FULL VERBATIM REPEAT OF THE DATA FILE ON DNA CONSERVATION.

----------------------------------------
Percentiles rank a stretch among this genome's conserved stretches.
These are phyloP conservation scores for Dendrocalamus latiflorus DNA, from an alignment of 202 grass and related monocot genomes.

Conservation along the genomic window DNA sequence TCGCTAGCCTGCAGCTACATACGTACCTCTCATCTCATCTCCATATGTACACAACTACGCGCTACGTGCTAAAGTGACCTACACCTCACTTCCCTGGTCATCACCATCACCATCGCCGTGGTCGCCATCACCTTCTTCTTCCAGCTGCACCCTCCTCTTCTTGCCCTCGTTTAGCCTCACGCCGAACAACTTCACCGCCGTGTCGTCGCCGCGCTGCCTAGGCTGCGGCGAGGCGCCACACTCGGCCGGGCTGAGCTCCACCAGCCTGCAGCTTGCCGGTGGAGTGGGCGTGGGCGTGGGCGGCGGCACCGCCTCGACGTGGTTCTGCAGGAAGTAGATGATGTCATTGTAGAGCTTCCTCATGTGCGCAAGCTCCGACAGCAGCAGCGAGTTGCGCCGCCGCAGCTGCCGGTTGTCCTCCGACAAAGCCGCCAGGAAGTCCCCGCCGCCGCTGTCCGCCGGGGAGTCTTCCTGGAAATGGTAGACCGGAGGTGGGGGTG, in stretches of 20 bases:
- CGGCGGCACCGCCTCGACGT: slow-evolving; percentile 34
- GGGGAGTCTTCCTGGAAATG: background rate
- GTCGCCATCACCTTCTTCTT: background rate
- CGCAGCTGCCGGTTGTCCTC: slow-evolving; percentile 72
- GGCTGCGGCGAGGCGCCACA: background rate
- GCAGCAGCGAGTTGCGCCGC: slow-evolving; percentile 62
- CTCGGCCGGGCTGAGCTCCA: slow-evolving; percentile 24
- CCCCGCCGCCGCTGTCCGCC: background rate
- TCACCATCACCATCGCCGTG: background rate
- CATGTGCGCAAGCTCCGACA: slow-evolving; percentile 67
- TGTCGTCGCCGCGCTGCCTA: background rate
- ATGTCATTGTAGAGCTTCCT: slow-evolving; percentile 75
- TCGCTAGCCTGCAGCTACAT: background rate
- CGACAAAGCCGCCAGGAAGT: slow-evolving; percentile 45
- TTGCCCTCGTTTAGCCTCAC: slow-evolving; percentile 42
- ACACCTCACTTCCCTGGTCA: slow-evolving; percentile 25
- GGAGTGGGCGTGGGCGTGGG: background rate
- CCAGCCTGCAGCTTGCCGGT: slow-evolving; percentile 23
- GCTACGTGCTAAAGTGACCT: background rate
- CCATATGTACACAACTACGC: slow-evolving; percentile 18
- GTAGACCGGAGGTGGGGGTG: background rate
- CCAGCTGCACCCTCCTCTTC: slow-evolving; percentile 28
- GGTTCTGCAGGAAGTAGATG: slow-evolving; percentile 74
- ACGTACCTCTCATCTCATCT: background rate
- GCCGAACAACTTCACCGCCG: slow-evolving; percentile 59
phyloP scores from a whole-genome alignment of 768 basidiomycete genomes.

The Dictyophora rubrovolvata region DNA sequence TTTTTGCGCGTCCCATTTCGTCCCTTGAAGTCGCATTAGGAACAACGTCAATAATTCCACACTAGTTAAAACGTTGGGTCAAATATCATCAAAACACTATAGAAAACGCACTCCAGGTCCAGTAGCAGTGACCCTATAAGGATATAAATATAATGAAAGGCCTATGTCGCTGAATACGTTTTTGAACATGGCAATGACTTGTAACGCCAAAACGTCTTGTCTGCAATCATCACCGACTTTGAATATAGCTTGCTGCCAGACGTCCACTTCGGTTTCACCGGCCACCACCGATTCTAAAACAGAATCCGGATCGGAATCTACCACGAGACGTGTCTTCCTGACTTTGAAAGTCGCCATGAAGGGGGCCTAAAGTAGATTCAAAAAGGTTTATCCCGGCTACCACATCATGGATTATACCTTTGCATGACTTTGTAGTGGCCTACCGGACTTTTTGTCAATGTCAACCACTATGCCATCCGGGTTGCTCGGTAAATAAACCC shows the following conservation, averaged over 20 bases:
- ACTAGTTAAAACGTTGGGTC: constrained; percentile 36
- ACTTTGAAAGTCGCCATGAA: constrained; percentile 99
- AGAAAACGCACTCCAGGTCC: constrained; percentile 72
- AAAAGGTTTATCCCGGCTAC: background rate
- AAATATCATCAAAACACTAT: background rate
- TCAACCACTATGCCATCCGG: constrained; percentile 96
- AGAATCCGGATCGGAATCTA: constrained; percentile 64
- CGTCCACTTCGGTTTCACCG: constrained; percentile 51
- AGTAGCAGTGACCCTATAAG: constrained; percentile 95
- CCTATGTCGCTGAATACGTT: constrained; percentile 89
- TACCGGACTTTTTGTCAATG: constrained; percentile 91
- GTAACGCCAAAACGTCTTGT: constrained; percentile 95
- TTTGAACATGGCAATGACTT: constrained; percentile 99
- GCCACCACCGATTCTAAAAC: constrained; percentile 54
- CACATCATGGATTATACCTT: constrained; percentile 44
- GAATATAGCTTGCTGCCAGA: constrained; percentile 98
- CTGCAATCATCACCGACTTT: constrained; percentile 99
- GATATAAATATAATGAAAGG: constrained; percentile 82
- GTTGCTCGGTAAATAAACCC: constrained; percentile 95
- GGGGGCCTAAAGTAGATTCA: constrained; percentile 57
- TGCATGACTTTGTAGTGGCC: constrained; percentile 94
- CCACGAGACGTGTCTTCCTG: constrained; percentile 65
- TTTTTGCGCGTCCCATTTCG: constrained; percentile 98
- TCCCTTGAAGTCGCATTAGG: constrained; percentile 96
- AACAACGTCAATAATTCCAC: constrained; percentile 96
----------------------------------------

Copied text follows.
Percentiles rank a stretch among this genome's conserved stretches.
These are phyloP conservation scores for Dendrocalamus latiflorus DNA, from an alignment of 202 grass and related monocot genomes.

Conservation along the genomic window DNA sequence TCGCTAGCCTGCAGCTACATACGTACCTCTCATCTCATCTCCATATGTACACAACTACGCGCTACGTGCTAAAGTGACCTACACCTCACTTCCCTGGTCATCACCATCACCATCGCCGTGGTCGCCATCACCTTCTTCTTCCAGCTGCACCCTCCTCTTCTTGCCCTCGTTTAGCCTCACGCCGAACAACTTCACCGCCGTGTCGTCGCCGCGCTGCCTAGGCTGCGGCGAGGCGCCACACTCGGCCGGGCTGAGCTCCACCAGCCTGCAGCTTGCCGGTGGAGTGGGCGTGGGCGTGGGCGGCGGCACCGCCTCGACGTGGTTCTGCAGGAAGTAGATGATGTCATTGTAGAGCTTCCTCATGTGCGCAAGCTCCGACAGCAGCAGCGAGTTGCGCCGCCGCAGCTGCCGGTTGTCCTCCGACAAAGCCGCCAGGAAGTCCCCGCCGCCGCTGTCCGCCGGGGAGTCTTCCTGGAAATGGTAGACCGGAGGTGGGGGTG, in stretches of 20 bases:
- CGGCGGCACCGCCTCGACGT: slow-evolving; percentile 34
- GGGGAGTCTTCCTGGAAATG: background rate
- GTCGCCATCACCTTCTTCTT: background rate
- CGCAGCTGCCGGTTGTCCTC: slow-evolving; percentile 72
- GGCTGCGGCGAGGCGCCACA: background rate
- GCAGCAGCGAGTTGCGCCGC: slow-evolving; percentile 62
- CTCGGCCGGGCTGAGCTCCA: slow-evolving; percentile 24
- CCCCGCCGCCGCTGTCCGCC: background rate
- TCACCATCACCATCGCCGTG: background rate
- CATGTGCGCAAGCTCCGACA: slow-evolving; percentile 67
- TGTCGTCGCCGCGCTGCCTA: background rate
- ATGTCATTGTAGAGCTTCCT: slow-evolving; percentile 75
- TCGCTAGCCTGCAGCTACAT: background rate
- CGACAAAGCCGCCAGGAAGT: slow-evolving; percentile 45
- TTGCCCTCGTTTAGCCTCAC: slow-evolving; percentile 42
- ACACCTCACTTCCCTGGTCA: slow-evolving; percentile 25
- GGAGTGGGCGTGGGCGTGGG: background rate
- CCAGCCTGCAGCTTGCCGGT: slow-evolving; percentile 23
- GCTACGTGCTAAAGTGACCT: background rate
- CCATATGTACACAACTACGC: slow-evolving; percentile 18
- GTAGACCGGAGGTGGGGGTG: background rate
- CCAGCTGCACCCTCCTCTTC: slow-evolving; percentile 28
- GGTTCTGCAGGAAGTAGATG: slow-evolving; percentile 74
- ACGTACCTCTCATCTCATCT: background rate
- GCCGAACAACTTCACCGCCG: slow-evolving; percentile 59
phyloP scores from a whole-genome alignment of 768 basidiomycete genomes.

The Dictyophora rubrovolvata region DNA sequence TTTTTGCGCGTCCCATTTCGTCCCTTGAAGTCGCATTAGGAACAACGTCAATAATTCCACACTAGTTAAAACGTTGGGTCAAATATCATCAAAACACTATAGAAAACGCACTCCAGGTCCAGTAGCAGTGACCCTATAAGGATATAAATATAATGAAAGGCCTATGTCGCTGAATACGTTTTTGAACATGGCAATGACTTGTAACGCCAAAACGTCTTGTCTGCAATCATCACCGACTTTGAATATAGCTTGCTGCCAGACGTCCACTTCGGTTTCACCGGCCACCACCGATTCTAAAACAGAATCCGGATCGGAATCTACCACGAGACGTGTCTTCCTGACTTTGAAAGTCGCCATGAAGGGGGCCTAAAGTAGATTCAAAAAGGTTTATCCCGGCTACCACATCATGGATTATACCTTTGCATGACTTTGTAGTGGCCTACCGGACTTTTTGTCAATGTCAACCACTATGCCATCCGGGTTGCTCGGTAAATAAACCC shows the following conservation, averaged over 20 bases:
- ACTAGTTAAAACGTTGGGTC: constrained; percentile 36
- ACTTTGAAAGTCGCCATGAA: constrained; percentile 99
- AGAAAACGCACTCCAGGTCC: constrained; percentile 72
- AAAAGGTTTATCCCGGCTAC: background rate
- AAATATCATCAAAACACTAT: background rate
- TCAACCACTATGCCATCCGG: constrained; percentile 96
- AGAATCCGGATCGGAATCTA: constrained; percentile 64
- CGTCCACTTCGGTTTCACCG: constrained; percentile 51
- AGTAGCAGTGACCCTATAAG: constrained; percentile 95
- CCTATGTCGCTGAATACGTT: constrained; percentile 89
- TACCGGACTTTTTGTCAATG: constrained; percentile 91
- GTAACGCCAAAACGTCTTGT: constrained; percentile 95
- TTTGAACATGGCAATGACTT: constrained; percentile 99
- GCCACCACCGATTCTAAAAC: constrained; percentile 54
- CACATCATGGATTATACCTT: constrained; percentile 44
- GAATATAGCTTGCTGCCAGA: constrained; percentile 98
- CTGCAATCATCACCGACTTT: constrained; percentile 99
- GATATAAATATAATGAAAGG: constrained; percentile 82
- GTTGCTCGGTAAATAAACCC: constrained; percentile 95
- GGGGGCCTAAAGTAGATTCA: constrained; percentile 57
- TGCATGACTTTGTAGTGGCC: constrained; percentile 94
- CCACGAGACGTGTCTTCCTG: constrained; percentile 65
- TTTTTGCGCGTCCCATTTCG: constrained; percentile 98
- TCCCTTGAAGTCGCATTAGG: constrained; percentile 96
- AACAACGTCAATAATTCCAC: constrained; percentile 96